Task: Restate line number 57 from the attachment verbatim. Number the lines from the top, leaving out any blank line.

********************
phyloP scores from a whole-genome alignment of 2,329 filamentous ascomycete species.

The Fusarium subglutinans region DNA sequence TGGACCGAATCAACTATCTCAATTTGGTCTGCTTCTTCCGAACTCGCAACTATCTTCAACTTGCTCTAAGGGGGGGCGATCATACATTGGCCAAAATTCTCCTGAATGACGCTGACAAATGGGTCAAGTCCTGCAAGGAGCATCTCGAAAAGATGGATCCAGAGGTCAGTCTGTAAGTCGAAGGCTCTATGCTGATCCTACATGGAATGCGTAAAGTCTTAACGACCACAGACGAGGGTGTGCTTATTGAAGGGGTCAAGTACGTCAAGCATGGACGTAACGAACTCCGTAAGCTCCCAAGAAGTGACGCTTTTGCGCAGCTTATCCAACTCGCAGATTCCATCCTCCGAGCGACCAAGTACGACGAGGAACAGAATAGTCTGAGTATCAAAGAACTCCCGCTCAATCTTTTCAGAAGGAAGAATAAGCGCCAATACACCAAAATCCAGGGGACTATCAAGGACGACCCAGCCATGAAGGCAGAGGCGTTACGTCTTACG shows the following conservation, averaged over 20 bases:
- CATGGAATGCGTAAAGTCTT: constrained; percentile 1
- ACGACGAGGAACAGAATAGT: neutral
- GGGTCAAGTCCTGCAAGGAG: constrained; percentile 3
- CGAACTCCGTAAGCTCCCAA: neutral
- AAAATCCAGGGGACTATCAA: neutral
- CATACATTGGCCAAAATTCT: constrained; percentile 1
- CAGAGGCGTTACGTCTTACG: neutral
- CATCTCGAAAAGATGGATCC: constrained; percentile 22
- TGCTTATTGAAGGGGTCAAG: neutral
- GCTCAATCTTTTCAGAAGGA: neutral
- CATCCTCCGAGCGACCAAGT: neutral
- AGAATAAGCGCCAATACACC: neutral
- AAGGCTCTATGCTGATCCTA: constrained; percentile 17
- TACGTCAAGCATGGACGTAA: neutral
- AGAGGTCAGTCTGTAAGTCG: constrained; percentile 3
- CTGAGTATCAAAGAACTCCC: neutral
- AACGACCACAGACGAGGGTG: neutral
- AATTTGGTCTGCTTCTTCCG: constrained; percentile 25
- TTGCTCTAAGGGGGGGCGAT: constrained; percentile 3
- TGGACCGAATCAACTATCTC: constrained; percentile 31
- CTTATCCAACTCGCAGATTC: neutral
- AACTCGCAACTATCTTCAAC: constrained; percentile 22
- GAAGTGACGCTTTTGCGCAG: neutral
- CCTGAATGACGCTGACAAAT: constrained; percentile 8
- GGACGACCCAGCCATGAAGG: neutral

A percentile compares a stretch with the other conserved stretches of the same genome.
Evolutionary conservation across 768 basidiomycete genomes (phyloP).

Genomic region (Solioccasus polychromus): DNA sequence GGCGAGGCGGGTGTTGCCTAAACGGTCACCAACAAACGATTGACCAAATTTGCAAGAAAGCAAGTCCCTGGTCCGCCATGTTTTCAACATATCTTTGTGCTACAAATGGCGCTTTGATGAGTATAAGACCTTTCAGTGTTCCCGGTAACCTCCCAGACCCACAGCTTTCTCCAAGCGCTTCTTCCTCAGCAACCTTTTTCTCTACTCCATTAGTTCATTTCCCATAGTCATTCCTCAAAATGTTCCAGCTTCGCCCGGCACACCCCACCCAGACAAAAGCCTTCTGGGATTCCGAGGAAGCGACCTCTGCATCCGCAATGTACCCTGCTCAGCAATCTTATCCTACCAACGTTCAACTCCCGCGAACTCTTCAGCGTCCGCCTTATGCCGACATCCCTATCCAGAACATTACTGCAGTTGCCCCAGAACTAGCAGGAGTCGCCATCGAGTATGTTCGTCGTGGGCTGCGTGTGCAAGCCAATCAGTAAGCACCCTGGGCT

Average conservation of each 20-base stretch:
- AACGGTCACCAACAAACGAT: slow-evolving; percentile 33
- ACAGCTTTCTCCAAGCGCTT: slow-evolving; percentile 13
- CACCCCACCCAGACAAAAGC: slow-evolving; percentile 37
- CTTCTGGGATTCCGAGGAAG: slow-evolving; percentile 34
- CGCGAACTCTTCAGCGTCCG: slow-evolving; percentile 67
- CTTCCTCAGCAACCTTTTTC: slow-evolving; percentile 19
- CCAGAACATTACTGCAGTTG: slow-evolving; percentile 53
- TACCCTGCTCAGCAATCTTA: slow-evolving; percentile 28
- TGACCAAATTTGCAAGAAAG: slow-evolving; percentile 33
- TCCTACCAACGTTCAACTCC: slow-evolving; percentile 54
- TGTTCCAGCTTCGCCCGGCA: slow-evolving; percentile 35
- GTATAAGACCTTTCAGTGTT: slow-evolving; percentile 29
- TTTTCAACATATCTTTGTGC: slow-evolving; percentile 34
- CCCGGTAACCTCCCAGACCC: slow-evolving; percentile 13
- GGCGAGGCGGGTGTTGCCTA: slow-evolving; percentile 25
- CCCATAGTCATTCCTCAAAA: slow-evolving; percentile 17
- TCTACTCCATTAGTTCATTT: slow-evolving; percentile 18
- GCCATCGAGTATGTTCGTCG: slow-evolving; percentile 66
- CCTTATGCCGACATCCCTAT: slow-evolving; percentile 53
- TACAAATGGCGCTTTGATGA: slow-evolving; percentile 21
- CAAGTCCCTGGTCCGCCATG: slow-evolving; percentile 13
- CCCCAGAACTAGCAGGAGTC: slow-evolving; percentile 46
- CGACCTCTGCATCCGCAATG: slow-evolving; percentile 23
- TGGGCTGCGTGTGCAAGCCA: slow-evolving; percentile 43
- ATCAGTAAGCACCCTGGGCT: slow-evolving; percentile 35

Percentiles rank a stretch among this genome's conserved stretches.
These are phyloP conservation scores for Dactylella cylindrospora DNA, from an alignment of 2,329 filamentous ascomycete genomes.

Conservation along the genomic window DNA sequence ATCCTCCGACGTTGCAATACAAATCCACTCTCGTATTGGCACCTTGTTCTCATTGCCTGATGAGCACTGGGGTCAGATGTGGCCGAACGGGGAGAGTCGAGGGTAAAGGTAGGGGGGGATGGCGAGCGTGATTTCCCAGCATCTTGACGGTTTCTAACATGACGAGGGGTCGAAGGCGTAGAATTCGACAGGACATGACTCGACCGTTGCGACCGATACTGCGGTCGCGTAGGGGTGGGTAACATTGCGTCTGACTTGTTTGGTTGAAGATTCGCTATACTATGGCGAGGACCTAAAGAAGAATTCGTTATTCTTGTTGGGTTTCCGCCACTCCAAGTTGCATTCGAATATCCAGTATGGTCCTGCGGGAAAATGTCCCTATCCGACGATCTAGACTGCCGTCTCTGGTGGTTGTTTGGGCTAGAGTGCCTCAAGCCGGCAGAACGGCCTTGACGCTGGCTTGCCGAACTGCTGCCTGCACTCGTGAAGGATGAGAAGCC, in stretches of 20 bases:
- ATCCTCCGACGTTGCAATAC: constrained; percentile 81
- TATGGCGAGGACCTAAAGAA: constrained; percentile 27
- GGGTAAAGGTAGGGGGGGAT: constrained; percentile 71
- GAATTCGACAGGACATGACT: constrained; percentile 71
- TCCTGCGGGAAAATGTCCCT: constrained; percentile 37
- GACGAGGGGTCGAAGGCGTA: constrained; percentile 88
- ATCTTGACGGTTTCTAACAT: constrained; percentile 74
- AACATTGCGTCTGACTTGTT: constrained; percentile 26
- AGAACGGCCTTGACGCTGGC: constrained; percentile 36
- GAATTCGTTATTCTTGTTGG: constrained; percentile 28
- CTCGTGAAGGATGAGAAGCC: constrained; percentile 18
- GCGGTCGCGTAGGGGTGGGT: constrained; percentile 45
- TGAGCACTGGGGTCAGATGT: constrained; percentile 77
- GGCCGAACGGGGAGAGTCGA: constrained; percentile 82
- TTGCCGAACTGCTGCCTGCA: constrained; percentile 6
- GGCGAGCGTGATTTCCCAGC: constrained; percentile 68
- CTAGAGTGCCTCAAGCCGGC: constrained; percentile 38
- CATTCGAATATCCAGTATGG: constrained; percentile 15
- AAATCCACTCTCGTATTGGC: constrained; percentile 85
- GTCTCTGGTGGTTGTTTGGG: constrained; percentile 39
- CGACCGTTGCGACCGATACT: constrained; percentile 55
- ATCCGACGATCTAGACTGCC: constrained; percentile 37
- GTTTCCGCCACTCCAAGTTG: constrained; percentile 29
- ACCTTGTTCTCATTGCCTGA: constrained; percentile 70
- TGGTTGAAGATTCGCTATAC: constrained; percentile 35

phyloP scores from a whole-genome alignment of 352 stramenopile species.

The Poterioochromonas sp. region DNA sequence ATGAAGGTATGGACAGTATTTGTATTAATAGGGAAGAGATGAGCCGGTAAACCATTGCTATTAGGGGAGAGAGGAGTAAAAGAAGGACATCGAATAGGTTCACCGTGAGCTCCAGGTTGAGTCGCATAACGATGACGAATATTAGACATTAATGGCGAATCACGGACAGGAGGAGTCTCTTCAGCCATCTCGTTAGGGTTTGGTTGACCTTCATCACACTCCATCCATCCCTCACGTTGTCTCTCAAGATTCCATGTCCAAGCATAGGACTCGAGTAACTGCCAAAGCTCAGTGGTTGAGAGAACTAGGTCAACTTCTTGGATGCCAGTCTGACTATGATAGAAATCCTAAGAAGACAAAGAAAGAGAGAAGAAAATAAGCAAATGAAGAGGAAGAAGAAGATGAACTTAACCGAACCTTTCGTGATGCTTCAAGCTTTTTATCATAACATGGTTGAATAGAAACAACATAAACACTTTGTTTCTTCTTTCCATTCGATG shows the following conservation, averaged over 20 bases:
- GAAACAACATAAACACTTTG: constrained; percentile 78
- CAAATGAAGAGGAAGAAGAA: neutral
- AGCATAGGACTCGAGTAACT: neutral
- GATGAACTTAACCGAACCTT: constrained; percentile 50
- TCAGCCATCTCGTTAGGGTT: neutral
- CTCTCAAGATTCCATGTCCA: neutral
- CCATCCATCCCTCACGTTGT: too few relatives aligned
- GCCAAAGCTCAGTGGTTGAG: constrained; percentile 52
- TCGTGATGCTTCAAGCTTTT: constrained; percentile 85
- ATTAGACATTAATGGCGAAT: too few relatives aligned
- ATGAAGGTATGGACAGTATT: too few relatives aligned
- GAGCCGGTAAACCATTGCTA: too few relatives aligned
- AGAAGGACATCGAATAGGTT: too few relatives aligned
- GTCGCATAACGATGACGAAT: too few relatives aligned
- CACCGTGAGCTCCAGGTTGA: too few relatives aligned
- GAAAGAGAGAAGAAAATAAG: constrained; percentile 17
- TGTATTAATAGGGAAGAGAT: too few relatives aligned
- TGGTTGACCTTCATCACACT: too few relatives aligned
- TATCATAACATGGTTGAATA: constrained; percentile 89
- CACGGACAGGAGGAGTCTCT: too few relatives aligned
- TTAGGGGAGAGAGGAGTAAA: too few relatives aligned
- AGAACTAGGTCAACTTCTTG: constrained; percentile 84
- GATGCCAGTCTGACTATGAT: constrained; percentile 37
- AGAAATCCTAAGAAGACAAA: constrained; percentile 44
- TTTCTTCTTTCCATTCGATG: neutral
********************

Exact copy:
Percentiles rank a stretch among this genome's conserved stretches.